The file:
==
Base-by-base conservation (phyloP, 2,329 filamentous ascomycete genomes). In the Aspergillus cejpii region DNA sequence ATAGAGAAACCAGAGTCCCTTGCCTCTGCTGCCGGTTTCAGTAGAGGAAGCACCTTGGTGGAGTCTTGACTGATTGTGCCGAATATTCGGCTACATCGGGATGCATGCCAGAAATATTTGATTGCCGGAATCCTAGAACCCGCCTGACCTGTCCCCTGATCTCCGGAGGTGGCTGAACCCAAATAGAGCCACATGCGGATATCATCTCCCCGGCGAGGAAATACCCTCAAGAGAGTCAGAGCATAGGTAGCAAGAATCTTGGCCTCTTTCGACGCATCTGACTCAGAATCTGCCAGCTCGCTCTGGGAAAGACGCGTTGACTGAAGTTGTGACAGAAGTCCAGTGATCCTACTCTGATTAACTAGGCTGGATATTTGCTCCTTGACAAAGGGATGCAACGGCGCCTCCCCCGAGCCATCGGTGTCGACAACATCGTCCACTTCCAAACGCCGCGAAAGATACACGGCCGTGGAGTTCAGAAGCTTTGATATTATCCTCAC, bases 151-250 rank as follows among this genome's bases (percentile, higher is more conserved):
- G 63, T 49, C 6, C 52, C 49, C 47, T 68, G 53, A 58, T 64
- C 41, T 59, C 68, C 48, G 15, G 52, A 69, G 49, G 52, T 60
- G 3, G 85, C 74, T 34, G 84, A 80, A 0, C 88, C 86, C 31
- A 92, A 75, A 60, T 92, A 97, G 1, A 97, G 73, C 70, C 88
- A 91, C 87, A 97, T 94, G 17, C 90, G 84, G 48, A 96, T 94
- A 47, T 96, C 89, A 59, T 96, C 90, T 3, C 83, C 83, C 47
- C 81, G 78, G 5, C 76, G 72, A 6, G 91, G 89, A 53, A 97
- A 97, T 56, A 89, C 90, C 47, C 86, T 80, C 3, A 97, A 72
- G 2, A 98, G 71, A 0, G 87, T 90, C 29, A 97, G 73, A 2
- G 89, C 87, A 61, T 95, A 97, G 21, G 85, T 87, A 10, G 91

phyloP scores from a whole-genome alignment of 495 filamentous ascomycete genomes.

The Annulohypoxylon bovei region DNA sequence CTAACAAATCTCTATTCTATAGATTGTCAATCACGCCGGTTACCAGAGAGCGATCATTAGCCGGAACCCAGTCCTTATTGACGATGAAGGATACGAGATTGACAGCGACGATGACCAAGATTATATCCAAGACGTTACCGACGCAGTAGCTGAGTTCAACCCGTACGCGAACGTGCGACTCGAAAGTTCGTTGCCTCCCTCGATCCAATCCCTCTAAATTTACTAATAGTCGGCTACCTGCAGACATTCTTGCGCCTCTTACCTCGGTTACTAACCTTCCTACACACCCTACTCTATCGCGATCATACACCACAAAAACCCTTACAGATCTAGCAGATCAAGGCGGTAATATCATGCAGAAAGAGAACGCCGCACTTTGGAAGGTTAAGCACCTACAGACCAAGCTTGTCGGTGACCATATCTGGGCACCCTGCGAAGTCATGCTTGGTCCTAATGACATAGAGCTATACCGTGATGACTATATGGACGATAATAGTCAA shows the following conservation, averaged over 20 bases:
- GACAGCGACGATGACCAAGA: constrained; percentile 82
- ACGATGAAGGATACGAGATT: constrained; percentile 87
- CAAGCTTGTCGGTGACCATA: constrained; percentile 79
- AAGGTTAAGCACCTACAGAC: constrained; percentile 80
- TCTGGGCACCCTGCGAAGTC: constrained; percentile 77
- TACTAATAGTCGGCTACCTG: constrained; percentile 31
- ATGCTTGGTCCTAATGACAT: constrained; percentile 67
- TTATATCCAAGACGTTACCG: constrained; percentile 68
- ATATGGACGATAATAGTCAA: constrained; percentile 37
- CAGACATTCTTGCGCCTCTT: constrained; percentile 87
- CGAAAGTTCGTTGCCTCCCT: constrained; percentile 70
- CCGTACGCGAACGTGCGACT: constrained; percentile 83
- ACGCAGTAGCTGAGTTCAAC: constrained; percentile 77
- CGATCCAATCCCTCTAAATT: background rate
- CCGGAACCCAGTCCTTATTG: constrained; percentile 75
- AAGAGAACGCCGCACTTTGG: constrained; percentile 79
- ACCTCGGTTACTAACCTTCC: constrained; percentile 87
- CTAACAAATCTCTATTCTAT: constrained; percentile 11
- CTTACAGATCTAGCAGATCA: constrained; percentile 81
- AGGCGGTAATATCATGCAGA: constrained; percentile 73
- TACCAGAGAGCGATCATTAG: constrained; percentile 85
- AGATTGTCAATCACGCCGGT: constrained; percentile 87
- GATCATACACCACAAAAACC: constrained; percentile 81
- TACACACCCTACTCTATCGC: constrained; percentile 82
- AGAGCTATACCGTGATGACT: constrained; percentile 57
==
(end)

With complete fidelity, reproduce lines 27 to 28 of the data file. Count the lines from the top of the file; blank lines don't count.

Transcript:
- CGATCCAATCCCTCTAAATT: background rate
- CCGGAACCCAGTCCTTATTG: constrained; percentile 75